Last week Finley (my son, six years old) let me know that a girl in his class laughed at him for being short. Quite literally that simple. He said, “She just said, ‘You’re short! HAHA!'”.
Finley will always be short. Osteogenesis Imperfecta is a form of dwarfism. And while he may get to 5 feet tall, that would be a big deal. Being short is part of him and a part that I suspect will cause some frustration in life. Already kids pat him on the head and talk about how cute he is. Or how he’s like a baby. That fires my shit up. You think he’s a baby? That ‘baby’ has been doing math in his head and reading ALL THE WORDS since he was four, child. Step off, little miss. (PHEW simma downnah!)
But here was the clincher about that ‘you’re short’ comment. He laughed too. He said it was a joke and it WAS kind of funny. Also, the girl is “his friend” and so she wasn’t being mean… “right mom?'”
Oh my blood was bubbling like the gravy under spuds in a shepherd’s pie. There was SO MUCH for me to unpack here. First and foremost, my very quick anger that is just RIGHT there under the surface, as I am sure it is for so many other disability mama lions. We are a sharp breed of women with tempers taught as slingshots ready to fling a rock at anyone who hurts our kids. Do not mess.
Okay, so first actual thing: A kid laughed at your body, son. She made your body a joke. Your body is never a joke. We do not make open observations about the bodies of other people unless it is a compliment. And even then, make sure it is a neutral compliment that does not objectify others. Better yet, keep your yapper shut.
Second thing, your body is not a joke TO YOU SPECIFICALLY. Oh, my buddy. Your body is no joke. It is a hard-won body that we thought might never walk, that we prayed would feel no pain. It is a body I have kissed and smelled with delight. It is a body I have manipulated to the sound of your screams into a sturdy splint. It is a resilient, gorgeous piece of flesh and bone that I am in awe of daily. It heals and goes on.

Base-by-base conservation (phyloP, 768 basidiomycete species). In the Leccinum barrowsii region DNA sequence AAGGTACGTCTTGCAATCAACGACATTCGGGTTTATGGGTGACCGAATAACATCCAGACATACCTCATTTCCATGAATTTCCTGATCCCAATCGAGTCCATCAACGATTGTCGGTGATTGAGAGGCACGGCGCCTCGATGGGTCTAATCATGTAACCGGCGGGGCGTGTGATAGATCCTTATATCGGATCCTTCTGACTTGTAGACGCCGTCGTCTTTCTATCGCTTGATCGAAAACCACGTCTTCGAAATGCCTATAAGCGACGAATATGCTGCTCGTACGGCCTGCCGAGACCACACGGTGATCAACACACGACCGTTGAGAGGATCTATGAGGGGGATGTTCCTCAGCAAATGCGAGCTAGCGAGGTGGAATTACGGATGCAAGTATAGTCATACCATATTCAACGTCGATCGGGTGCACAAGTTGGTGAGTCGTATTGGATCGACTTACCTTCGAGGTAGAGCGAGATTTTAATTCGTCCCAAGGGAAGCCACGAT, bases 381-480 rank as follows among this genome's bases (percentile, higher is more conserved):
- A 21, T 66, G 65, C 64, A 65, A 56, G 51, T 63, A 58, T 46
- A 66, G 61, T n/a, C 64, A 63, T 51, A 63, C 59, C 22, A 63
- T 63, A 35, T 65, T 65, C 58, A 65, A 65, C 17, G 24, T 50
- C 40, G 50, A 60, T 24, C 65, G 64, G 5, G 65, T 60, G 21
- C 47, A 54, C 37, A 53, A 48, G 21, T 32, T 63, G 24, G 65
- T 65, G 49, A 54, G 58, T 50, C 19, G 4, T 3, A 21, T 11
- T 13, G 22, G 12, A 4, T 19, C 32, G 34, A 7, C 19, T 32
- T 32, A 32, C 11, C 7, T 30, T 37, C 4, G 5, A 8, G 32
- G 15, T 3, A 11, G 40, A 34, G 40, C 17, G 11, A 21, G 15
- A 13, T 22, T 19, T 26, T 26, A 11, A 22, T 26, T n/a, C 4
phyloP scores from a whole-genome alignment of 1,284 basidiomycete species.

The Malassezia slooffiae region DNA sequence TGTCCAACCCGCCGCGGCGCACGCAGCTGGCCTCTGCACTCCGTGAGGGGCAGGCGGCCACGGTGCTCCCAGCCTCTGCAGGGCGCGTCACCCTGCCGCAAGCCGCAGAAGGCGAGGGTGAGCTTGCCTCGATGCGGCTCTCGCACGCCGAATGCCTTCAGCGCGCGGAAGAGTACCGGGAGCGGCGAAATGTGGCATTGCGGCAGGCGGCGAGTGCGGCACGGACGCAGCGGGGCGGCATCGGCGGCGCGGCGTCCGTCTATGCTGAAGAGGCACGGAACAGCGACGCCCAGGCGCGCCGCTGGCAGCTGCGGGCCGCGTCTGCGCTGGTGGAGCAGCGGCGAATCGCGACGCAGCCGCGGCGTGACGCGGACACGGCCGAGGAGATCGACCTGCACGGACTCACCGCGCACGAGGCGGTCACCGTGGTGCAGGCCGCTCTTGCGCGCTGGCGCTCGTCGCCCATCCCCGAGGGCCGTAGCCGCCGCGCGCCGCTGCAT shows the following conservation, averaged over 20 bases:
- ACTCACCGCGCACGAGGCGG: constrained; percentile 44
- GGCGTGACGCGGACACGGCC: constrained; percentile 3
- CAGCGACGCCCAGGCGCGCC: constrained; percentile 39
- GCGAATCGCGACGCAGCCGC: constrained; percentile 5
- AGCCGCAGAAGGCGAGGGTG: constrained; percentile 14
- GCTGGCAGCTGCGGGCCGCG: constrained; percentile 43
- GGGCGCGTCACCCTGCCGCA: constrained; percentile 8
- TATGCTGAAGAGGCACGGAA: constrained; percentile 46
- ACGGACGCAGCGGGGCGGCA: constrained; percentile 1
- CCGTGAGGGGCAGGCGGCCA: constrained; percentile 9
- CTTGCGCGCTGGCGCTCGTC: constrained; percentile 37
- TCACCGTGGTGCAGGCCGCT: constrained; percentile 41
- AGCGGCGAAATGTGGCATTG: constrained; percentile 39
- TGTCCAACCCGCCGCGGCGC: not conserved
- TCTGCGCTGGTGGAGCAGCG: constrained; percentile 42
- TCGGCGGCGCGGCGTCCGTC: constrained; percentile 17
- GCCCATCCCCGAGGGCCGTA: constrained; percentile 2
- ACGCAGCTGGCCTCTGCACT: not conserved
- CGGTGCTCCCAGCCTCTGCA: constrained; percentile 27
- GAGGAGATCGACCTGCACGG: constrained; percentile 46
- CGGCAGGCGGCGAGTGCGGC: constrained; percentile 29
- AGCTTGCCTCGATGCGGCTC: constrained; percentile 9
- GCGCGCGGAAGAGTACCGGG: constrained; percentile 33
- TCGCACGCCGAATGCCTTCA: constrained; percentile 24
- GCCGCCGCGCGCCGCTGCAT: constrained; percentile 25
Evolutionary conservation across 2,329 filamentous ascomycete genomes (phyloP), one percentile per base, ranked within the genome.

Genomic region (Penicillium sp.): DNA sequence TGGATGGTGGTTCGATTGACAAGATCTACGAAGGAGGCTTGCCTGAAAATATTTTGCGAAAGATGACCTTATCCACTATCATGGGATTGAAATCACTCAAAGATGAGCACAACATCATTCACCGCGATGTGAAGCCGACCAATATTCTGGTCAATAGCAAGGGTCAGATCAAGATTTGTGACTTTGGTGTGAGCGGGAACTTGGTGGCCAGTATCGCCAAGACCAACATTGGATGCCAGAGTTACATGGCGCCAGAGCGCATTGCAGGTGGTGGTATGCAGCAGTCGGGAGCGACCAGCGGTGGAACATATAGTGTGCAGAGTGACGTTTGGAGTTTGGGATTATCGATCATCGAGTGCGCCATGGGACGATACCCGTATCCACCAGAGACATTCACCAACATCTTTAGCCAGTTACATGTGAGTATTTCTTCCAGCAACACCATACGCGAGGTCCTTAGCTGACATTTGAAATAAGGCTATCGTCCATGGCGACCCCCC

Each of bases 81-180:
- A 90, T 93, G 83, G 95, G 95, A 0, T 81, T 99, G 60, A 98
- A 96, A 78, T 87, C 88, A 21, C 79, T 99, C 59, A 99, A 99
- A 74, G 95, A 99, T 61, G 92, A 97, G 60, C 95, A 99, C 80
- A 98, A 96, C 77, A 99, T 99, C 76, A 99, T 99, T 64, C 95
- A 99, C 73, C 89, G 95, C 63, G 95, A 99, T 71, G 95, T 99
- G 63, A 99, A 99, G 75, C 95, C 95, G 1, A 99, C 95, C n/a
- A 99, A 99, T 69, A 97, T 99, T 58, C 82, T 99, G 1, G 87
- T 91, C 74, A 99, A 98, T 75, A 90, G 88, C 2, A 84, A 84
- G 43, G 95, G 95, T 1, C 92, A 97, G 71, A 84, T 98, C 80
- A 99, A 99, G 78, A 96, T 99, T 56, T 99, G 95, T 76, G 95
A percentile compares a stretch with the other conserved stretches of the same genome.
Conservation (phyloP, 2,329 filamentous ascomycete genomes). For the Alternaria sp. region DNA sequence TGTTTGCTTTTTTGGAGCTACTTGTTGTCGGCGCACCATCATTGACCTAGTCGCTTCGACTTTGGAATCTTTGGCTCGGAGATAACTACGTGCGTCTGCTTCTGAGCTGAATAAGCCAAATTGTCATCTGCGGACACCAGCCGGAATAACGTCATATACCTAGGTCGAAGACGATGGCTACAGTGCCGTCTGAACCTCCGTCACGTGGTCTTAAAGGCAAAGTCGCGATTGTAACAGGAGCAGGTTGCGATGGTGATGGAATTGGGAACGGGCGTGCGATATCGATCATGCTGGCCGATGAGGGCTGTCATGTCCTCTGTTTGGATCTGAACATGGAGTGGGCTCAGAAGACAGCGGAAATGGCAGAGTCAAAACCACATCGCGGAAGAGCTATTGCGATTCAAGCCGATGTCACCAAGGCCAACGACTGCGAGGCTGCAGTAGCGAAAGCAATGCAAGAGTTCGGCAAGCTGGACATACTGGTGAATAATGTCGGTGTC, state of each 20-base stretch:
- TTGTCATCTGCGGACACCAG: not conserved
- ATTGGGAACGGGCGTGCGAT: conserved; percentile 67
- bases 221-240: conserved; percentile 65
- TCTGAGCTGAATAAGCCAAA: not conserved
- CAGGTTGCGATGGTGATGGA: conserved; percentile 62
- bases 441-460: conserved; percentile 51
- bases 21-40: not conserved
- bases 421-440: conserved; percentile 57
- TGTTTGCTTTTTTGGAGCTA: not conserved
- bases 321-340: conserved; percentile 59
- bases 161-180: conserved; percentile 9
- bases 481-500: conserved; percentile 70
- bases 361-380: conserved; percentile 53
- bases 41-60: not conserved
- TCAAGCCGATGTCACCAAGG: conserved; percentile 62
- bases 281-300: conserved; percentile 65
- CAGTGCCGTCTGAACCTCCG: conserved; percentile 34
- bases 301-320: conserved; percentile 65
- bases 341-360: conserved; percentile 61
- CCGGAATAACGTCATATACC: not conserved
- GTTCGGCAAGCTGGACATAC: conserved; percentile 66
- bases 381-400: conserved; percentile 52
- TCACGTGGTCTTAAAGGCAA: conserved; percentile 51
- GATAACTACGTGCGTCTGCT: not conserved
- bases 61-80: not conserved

It is no joke.
Now listen, I know. These kids are six. The idea that you cannot or should not openly mock someone’s body for whatever differences it has from yours is foreign. You think it, you say it – that is the kid code. Plus according to Finley this girl is his friend. The very fact that she is his friend means she’s not making fun of him… right?
And that’s where I get stuck. I do not know. And I know that “You’re short! haha!” is the least of my worries for the mockery he might endure from his peers’ witty, young minds. But I want this to be taught to my child and yours. Because if a well-bred presidential candidate never learned that we don’t openly judge, mock and touch bodies that aren’t ours, I can surmise that many other children also did not.
We all need to remind our kids that other people’s bodies are just that… other people’s. We also need to remind our kids that their own bodies are beautiful and deserve respect. Regardless of how they look or how they are different. Respect yourself enough to call it when something is not funny. When someone talks about you or your body in a dismissive way, know that person might not have cruel intentions, but tell them what you will not stand for. Have pride in your body and know that no one is 100% happy with their own.
It seems like it should be easy, but I know it is not. I know that my reaction to this comment from his friend was surprising to Finley. I could see his confusion. But I think that deep down he knew it didn’t feel good and he wanted to know my opinion on the topic. Which is why I think he mentioned it at all.